Madhubani Art

Madhubani, which literal translates into Forest of Honey, is a small village in northern Bihar.The origins of Madhubani (or Mithila) art  are shrouded in antiquity. Tradition states that this art style dates back to mythology of the Ramayana, when King Janak commissioned artists to do paintings at the time of marriage of his daughter, Sita, to Lord Ram. However the contemporary art of Mithila painting was born in the early 1960’s, following the terrible famine in Bihar. It was Baskar Kulkarni from the All India Handicraft Board in Delhi who recognized the commercial potential of this folk art form and urged the villagers to also paint on handmade paper to supplement their meager income and alleviate the poverty of the region. Over the past fifty years a wide range of styles of Mithila art have evolved, with styles differentiated by region and caste - There are mainly three schools: Kayastha, Brahmin, and Tattoo.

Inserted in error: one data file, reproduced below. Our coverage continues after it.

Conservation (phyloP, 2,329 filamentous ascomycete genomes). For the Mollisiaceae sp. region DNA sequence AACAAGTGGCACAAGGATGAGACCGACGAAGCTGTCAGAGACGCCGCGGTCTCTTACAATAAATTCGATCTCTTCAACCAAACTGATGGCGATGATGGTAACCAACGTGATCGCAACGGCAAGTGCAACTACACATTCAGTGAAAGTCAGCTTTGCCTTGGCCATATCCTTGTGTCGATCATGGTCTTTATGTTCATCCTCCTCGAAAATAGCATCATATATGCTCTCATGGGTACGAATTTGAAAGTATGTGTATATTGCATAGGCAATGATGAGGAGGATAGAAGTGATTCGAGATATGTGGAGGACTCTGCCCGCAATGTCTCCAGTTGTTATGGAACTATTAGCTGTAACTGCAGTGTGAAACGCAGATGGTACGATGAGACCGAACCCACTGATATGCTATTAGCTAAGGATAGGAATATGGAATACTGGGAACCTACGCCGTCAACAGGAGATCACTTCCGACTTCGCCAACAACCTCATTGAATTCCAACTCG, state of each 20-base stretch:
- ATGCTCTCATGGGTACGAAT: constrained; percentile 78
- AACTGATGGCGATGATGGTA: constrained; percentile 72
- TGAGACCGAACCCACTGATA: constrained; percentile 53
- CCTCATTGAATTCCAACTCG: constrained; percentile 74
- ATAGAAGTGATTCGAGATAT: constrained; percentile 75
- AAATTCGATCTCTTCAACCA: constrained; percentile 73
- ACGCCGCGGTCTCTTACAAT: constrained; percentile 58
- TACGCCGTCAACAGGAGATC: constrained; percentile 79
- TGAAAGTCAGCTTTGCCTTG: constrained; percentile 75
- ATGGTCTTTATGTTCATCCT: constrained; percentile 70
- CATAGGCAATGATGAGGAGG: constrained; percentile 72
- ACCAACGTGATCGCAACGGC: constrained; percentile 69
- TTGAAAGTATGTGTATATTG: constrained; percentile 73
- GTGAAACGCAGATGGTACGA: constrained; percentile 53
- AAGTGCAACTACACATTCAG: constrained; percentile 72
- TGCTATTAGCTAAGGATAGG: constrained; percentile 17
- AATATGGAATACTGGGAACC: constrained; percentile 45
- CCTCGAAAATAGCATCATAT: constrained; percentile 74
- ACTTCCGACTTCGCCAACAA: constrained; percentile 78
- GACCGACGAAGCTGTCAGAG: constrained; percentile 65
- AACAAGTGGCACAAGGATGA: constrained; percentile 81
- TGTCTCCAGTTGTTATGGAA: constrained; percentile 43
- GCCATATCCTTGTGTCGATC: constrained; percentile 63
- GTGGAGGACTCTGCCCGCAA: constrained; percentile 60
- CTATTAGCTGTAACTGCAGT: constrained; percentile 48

Religion plays an important role in the lifestyle and tradition of the people of Bihar which is reflected in their paintings of Hindu Mythology. It is the Mithila women who have  kept the culture alive especially in painting. Women do most of the Madhubani paintings and their creativity can be experienced in their desire to please their gods and to develop their spirituality.
Women of upper castes mainly do the wall paintings of the Kohbar Ghar, Gosain Ghar and the Aripan Floor paintings. The use of colors would differentiate each from their work. Brahmins use colors like pink, green, yellow, lemon, blue and black. Kayastha painting consist of just black and deep red.
Ganga Devi, Mahasundari Devi, Sita Devi and Bani Devi are some of the prominent women artists. 

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